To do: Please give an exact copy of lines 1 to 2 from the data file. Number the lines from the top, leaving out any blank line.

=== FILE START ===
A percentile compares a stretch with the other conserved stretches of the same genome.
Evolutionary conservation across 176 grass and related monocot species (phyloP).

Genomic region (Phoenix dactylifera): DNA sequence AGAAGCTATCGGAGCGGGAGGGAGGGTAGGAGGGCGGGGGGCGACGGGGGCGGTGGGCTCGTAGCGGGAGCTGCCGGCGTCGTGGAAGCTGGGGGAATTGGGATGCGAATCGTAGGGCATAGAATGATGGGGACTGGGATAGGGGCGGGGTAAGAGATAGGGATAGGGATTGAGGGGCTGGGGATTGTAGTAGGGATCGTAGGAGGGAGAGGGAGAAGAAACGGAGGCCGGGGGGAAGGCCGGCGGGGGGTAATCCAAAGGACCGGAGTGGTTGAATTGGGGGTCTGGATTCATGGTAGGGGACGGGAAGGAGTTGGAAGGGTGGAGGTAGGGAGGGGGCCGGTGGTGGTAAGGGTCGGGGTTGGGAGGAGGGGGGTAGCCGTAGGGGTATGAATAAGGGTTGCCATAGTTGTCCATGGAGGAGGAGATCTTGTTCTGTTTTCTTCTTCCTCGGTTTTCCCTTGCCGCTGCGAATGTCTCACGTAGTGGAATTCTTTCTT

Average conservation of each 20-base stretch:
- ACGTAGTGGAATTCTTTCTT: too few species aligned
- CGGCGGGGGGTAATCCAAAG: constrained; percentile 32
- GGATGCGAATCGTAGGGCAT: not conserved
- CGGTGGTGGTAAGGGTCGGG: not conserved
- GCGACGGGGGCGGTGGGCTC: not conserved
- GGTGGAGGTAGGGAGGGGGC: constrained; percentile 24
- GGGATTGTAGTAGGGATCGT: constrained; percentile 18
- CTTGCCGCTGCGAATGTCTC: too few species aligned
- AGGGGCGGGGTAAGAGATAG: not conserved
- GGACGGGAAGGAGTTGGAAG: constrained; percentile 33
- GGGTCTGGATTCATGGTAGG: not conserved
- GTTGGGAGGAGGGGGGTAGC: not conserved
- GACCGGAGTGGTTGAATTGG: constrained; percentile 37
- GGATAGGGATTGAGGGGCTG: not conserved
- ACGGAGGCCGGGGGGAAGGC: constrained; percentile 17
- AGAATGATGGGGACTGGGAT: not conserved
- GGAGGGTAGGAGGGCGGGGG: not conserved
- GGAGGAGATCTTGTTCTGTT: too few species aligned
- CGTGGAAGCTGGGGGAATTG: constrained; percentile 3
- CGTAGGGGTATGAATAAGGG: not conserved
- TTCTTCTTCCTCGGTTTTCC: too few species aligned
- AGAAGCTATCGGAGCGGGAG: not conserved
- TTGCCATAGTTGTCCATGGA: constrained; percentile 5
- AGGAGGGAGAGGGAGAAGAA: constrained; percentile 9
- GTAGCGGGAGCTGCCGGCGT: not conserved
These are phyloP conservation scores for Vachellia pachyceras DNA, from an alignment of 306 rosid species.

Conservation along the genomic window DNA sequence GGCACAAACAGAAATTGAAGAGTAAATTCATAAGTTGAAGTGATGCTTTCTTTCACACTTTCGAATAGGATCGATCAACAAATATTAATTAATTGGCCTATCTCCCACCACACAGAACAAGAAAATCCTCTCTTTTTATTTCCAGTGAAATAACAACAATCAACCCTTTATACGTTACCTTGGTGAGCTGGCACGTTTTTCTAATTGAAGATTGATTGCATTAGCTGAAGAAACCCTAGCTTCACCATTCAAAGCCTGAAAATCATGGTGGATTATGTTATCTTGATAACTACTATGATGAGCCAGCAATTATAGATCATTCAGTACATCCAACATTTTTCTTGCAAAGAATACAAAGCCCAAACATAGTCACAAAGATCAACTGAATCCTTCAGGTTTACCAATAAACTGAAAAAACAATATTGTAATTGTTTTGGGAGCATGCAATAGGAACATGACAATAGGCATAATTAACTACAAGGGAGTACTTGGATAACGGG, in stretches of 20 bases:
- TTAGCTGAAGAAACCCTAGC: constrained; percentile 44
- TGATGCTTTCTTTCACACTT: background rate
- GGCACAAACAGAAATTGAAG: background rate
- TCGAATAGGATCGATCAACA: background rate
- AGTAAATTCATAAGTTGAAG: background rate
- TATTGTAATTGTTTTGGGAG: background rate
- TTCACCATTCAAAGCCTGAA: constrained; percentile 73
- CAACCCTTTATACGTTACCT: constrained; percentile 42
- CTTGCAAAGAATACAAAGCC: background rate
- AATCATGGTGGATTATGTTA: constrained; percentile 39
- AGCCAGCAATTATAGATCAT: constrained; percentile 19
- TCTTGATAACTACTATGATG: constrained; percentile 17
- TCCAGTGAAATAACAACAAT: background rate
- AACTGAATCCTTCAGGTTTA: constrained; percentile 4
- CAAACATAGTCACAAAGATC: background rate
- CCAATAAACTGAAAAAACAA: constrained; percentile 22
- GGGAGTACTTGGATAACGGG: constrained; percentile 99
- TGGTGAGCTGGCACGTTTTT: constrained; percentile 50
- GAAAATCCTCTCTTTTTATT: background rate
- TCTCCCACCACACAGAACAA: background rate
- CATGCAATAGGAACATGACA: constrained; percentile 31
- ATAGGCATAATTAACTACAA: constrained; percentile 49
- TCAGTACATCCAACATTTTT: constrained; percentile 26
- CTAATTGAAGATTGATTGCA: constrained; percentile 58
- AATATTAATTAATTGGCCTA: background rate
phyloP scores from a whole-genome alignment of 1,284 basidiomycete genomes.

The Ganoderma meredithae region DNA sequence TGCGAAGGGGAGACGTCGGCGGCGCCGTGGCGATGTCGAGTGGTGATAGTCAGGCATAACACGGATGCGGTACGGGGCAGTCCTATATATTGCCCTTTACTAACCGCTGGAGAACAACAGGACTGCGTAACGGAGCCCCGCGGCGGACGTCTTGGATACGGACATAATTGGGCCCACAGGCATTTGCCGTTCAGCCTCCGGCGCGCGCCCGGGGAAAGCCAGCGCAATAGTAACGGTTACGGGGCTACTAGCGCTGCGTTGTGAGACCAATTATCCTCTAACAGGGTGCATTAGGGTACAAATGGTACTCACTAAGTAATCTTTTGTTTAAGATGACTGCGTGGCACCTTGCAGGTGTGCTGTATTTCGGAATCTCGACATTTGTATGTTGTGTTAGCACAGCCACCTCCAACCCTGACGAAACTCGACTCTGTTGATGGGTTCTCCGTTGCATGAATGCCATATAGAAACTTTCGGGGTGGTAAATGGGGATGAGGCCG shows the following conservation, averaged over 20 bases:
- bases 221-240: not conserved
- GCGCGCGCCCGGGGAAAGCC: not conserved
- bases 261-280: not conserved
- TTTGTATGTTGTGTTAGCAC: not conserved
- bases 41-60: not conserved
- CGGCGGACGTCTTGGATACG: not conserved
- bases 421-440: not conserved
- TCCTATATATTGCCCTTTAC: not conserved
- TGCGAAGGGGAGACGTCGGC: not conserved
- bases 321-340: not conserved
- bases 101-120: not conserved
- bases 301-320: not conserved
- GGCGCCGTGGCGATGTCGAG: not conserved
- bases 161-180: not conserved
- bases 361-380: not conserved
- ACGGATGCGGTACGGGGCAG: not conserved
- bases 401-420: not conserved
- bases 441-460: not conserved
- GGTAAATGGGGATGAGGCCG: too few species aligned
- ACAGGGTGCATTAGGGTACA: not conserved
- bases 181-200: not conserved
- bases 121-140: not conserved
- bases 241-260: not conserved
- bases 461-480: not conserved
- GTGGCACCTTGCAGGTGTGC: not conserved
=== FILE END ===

A percentile compares a stretch with the other conserved stretches of the same genome.
Evolutionary conservation across 176 grass and related monocot species (phyloP).